A concept that has moved from the world of sports to the executive suite, executive coaching is a means to help senior executives manage a constantly changing business environment and refine their leadership skills, says Professor Sattar Bawany, CEO and Master Executive Coach, Centre for Executive Education.
Amanda Moody, Assistant Director – Professional Development Centre, British Council (Singapore), likens a trainer to the captain of a ship; the one who decides the content of the training session. “A coach is more like a passenger of the ship, facilitating deep discussions while the client is a rudder, steering the conversations in the right way to help him or her succeed,” she explains.
The task of coaching has been anything but easy in Singapore and the region. “In the ‘90s, people here were generally afraid of coaching and thought it was a remedial action for people with problems,” Morris explains. “However, it was the winners and leaders in the US who had coaches to assist them in getting to mastery levels.”
Agreeing, Helen Choe, Principal Consultant, Korn/Ferry International, says people who have performance issues go for skills training, while those on top go for coaching to better maintain an executive presence and navigate their organisations.
The landscape has now changed, with more people being open to the idea of coaching and asking how they can get more out of it. “The golden age of coaching is here,” says Morris.
How to coach?
There are essentially two types of coaching. One is top executive-level coaching that helps to maximise individual capabilities and potential. In his nearly 15-year career as a leadership coach, Morris has coached several high-ranking individuals including Deputy Secretaries, Chief Executives, Group Chairmen, Generals, Admirals, and even a former Commissioner of Police, helping them find their aspirations and manage how they are seen by others around them.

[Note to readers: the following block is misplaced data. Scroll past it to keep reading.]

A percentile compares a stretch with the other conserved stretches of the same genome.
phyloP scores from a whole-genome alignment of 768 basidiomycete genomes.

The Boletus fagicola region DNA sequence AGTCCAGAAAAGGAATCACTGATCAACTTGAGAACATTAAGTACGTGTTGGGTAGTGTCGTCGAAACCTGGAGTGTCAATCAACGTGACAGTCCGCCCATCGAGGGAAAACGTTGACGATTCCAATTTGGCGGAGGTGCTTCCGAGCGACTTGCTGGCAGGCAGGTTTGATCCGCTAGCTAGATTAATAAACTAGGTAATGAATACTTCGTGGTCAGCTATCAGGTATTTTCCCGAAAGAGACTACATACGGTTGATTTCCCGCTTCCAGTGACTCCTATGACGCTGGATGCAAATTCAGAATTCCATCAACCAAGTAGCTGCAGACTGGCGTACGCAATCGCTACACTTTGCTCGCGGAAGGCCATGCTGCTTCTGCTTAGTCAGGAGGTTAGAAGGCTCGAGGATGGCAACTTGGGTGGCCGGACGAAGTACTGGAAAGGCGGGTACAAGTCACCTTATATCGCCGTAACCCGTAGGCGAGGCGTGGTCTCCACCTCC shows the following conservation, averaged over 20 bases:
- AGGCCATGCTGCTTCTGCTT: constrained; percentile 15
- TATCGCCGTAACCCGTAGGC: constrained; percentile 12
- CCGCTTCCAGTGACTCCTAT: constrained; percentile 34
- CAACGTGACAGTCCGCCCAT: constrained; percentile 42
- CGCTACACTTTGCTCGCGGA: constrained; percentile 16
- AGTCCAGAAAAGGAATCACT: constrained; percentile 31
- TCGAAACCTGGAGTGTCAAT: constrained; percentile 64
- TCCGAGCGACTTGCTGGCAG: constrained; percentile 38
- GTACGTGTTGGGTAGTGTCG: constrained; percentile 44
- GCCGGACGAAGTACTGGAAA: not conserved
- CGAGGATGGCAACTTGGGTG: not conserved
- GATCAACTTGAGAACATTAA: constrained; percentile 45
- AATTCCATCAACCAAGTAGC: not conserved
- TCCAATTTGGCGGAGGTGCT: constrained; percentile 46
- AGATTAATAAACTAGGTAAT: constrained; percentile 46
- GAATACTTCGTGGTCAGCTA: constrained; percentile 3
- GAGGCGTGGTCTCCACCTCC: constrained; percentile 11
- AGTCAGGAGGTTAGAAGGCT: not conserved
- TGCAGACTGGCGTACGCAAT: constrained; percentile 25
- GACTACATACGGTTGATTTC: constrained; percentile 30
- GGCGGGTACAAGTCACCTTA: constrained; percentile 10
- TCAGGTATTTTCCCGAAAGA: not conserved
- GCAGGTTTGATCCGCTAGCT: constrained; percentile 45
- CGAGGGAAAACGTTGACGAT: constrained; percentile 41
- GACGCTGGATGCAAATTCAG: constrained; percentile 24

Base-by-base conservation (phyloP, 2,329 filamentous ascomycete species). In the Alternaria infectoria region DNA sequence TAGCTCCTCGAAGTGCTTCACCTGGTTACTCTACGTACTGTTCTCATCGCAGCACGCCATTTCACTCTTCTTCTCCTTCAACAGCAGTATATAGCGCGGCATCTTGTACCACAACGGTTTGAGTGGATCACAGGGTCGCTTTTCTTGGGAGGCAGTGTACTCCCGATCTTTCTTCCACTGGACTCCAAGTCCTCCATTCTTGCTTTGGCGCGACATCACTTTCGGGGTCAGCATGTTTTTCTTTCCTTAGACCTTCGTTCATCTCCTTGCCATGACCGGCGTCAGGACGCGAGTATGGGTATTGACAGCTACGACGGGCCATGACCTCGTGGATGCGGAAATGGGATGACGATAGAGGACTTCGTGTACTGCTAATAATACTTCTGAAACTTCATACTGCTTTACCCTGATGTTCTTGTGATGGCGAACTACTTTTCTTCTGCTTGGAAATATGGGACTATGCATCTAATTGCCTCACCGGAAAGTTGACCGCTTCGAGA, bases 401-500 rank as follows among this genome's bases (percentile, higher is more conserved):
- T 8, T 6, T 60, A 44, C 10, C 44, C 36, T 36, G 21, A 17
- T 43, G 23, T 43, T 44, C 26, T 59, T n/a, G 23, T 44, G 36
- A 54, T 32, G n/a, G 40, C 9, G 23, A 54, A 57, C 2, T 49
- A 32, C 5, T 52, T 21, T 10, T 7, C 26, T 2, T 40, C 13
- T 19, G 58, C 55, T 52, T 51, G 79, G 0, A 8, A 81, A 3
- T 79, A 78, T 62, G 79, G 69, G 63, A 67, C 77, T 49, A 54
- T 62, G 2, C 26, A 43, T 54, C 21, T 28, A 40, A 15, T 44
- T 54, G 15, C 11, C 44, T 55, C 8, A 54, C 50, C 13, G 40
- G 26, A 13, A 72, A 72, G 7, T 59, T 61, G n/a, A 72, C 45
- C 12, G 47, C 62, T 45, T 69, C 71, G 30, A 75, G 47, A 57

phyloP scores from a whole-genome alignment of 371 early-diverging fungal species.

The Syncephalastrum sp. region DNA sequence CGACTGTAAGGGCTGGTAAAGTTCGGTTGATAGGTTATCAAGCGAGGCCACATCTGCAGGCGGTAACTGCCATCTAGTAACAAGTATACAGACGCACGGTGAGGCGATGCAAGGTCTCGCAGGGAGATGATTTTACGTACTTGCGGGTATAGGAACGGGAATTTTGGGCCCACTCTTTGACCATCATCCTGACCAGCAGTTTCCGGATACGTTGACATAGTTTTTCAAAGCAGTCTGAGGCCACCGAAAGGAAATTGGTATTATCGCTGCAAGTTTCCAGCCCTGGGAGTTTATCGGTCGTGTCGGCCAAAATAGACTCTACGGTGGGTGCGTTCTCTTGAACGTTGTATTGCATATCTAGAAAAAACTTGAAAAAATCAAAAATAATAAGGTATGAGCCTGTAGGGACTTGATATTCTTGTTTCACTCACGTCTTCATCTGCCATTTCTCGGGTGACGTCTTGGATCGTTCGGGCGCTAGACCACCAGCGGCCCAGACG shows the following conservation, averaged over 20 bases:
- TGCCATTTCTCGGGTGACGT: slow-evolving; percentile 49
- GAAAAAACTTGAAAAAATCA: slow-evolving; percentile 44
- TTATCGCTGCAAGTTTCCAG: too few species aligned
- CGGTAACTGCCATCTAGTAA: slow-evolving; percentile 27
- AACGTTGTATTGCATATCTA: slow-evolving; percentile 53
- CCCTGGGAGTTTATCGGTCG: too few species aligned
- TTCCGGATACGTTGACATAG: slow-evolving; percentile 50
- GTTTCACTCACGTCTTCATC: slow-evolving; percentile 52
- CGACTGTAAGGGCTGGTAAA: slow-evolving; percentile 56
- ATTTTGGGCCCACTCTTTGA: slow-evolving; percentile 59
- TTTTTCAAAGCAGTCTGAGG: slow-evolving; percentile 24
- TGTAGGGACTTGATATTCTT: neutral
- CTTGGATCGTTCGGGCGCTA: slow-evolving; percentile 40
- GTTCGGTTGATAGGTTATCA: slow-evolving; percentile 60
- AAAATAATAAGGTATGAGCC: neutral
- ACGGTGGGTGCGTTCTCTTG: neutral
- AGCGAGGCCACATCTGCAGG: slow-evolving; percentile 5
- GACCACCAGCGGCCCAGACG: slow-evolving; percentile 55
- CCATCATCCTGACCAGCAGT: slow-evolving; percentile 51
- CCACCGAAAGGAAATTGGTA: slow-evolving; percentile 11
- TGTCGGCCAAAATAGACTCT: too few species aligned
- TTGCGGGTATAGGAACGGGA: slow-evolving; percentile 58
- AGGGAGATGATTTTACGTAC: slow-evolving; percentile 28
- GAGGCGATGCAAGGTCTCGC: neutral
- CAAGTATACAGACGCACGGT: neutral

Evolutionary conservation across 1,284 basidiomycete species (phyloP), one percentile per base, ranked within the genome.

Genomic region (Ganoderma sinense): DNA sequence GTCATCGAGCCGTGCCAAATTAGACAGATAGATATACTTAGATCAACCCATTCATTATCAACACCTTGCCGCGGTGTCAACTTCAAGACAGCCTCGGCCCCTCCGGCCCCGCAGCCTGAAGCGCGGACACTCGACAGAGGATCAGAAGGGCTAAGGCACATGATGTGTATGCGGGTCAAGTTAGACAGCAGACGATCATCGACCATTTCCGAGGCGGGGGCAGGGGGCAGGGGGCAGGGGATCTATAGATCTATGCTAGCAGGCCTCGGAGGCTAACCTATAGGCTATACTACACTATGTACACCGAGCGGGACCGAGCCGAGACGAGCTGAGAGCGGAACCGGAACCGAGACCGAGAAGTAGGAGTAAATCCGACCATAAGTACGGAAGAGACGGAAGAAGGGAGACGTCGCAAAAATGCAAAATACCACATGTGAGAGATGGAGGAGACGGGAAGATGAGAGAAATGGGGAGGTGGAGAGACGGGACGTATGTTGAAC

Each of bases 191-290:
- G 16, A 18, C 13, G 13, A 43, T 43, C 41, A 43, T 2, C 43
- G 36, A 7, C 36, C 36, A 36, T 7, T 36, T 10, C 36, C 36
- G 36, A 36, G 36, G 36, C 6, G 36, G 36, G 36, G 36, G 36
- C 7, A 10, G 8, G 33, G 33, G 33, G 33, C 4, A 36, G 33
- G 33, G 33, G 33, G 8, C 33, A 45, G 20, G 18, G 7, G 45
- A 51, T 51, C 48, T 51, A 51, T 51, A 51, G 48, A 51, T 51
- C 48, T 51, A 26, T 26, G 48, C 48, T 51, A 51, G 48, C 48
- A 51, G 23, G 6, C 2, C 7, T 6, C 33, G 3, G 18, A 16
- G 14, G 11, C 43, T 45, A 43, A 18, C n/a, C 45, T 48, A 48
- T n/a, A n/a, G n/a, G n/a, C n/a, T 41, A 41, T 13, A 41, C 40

Choe believes coaching should be an intimate, one-on-one engagement with an individual. “This will allow the coach to truly help this person unlock themselves and have an outside-in perspective, thereby increasing self-awareness and understanding of the impact their behaviour has on others,” she explains. “The fact that it is such an intimate session will likely make it uncomfortable for the person being coached, but it yields the best results as well.”
Group-level, or peer coaching is essentially an organisational development programme that helps teams to form bonds, share experiences and values and learn from each other.
“I am a big believer in peer coaching. Peer coaching is a great tool for leveraging off each other’s experiences,” says Morris. “We learn from each other while helping each other. What greater way to work and grow?”
Initially, people in a group setting will feel rather apprehensive about sharing and learning from each other. However, when people learn that others are experience similar problems as them, they are less self-conscious and more open about sharing, coming up with innovative solutions in the process.
For instance, Morris has been working with the leadership team at the National Library Board for the past seven years, improving group dynamics along with individual behaviours and capabilities.
Coaching is not necessarily only for people who are already leaders, as it also plays an important role in succession planning. Morris recently worked with some key talents at BP to help develop them for future leadership roles.
“Management didn’t want to keep hiring expatriate staff for such roles so they decided on coaching high-potential talent and grooming them to become leaders of tomorrow,” he explains. “Indeed, coaching helped to polish them and maximise their potential.”
Other organisations which have done the same include Citibank and the Infocomm Development Authority of Singapore.
Before and after
Still, coaching can get a bad reputation because people don’t align their expectations of what coaching can do for them, says Choe. “Coaching in Asia is a challenge as people here want quick answers. Coaching can’t do that,” she explains. “Regular sessions can provide some direction and guidance and provoke people to think more deeply. That’s where the real benefits of coaching start to show.”
Prior to finding a coach, HR should first assess the current situation that the organisation or individual is in. Using tools such as 360-degree feedback and profile tests, HR can determine how big the gap between “where I am right now” and “where I want to be” actually is, says Morris. “In cases where HR doesn’t have access to these tools, professional coaches can conduct the analysis for HR.”